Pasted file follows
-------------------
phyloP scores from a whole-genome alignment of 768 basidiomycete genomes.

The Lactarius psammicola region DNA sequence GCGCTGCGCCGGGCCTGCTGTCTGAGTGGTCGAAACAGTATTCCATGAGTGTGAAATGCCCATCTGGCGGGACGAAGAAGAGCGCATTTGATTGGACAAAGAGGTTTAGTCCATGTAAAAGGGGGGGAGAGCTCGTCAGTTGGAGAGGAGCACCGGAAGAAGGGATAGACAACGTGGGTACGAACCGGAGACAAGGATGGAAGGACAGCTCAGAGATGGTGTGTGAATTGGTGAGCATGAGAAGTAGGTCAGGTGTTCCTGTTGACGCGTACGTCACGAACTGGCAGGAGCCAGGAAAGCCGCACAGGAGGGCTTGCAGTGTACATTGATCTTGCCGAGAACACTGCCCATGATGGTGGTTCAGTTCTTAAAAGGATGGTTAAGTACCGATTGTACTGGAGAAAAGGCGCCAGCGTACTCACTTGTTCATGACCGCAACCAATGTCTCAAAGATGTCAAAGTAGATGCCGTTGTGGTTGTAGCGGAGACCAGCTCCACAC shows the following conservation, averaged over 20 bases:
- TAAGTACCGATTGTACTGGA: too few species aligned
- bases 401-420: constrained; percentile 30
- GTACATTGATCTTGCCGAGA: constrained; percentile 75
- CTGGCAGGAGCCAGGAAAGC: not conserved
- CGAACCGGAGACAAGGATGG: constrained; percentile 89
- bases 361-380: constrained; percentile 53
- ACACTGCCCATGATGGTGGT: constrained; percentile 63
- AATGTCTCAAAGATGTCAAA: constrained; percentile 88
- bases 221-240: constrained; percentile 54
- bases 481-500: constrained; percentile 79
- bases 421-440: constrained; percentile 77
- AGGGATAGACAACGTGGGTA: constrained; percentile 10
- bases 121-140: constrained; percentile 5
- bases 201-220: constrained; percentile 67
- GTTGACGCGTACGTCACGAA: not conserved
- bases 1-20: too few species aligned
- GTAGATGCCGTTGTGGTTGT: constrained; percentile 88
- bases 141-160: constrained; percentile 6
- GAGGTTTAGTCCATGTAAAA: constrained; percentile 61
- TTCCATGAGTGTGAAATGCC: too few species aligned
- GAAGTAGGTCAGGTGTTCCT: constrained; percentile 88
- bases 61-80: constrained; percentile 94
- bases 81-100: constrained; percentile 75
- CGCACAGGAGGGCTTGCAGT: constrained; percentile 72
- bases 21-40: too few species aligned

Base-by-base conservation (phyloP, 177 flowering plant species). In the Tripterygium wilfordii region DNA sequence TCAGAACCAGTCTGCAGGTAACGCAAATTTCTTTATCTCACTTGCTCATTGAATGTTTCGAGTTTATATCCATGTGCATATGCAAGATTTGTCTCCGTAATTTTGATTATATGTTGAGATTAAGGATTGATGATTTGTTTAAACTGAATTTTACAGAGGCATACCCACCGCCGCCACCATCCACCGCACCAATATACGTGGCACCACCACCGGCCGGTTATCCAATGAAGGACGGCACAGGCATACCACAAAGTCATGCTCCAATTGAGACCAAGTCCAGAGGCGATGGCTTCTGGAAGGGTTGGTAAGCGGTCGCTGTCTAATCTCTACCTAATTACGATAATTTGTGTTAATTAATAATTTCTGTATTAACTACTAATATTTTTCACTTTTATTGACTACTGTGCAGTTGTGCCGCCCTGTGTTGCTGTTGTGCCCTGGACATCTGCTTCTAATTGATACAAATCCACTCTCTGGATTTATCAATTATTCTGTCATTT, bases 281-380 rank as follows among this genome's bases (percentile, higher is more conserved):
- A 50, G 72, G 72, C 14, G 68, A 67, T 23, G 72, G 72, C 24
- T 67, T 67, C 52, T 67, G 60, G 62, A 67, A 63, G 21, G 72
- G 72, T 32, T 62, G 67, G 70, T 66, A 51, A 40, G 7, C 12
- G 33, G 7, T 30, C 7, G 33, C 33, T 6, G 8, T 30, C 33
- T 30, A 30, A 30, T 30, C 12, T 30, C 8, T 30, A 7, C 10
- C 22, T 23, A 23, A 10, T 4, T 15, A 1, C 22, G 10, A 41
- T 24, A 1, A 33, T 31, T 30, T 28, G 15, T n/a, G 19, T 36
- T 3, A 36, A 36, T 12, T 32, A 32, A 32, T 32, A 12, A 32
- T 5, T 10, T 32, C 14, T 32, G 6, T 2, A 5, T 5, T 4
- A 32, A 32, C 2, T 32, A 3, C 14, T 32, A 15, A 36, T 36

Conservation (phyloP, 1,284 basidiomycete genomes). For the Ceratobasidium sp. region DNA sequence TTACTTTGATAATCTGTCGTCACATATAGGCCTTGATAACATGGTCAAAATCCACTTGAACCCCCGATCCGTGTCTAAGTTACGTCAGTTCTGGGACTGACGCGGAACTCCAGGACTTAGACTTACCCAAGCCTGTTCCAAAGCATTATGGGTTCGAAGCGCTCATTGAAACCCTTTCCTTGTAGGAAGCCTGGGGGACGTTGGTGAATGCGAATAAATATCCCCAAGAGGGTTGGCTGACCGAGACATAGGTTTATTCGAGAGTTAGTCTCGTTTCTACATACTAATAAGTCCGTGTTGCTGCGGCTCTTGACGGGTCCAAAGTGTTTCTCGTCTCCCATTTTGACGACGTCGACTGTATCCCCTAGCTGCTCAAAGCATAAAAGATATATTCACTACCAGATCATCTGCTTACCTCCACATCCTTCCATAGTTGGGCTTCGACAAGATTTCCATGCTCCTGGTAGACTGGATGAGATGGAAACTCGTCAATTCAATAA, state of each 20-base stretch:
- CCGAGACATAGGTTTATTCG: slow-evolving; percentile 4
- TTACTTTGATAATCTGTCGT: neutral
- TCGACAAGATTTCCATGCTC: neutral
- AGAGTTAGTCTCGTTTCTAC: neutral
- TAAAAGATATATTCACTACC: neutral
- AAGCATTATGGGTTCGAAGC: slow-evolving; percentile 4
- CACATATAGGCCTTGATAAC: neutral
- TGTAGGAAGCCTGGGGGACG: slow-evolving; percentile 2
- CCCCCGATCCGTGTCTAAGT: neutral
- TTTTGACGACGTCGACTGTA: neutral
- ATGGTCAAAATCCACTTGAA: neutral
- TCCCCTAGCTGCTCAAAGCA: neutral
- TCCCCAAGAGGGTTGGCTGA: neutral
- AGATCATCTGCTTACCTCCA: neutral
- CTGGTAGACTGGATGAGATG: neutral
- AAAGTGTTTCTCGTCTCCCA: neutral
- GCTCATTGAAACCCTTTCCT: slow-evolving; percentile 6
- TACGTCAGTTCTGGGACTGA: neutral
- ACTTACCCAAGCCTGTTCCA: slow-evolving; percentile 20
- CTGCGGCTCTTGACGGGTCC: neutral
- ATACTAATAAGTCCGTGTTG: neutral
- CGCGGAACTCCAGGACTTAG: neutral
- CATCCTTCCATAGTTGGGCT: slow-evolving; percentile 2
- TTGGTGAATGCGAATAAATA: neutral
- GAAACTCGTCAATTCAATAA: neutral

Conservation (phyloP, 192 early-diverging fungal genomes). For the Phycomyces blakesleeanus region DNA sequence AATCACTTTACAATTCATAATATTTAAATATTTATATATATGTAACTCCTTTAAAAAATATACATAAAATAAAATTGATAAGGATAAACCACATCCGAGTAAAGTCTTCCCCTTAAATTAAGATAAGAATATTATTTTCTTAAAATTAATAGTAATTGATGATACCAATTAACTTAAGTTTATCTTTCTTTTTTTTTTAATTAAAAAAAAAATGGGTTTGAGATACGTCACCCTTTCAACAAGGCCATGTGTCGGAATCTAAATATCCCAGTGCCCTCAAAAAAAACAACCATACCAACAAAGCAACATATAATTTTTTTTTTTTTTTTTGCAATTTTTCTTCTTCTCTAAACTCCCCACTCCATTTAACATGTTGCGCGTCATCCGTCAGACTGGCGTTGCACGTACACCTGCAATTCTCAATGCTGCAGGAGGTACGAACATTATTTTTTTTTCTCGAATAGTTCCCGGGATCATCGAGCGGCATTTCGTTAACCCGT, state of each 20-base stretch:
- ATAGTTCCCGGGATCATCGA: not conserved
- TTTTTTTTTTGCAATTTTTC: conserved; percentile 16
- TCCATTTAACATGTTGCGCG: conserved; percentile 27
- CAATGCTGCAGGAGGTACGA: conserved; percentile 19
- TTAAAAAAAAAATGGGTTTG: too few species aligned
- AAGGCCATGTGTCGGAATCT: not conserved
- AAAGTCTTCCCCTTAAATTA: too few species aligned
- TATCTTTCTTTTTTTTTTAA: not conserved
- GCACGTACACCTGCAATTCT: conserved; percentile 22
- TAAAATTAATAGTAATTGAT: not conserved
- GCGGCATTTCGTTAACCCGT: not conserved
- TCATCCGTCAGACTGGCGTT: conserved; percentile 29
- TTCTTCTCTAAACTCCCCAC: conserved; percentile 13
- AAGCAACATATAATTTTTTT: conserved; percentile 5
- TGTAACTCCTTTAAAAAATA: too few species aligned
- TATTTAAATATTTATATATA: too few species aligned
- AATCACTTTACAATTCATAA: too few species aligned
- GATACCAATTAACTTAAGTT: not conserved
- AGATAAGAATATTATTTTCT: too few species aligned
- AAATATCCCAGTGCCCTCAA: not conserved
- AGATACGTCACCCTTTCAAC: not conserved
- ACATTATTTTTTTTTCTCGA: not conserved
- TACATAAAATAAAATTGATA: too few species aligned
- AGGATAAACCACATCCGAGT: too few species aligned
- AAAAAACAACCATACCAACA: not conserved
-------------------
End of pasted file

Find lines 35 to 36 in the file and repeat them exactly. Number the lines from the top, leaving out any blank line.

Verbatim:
- T 24, A 1, A 33, T 31, T 30, T 28, G 15, T n/a, G 19, T 36
- T 3, A 36, A 36, T 12, T 32, A 32, A 32, T 32, A 12, A 32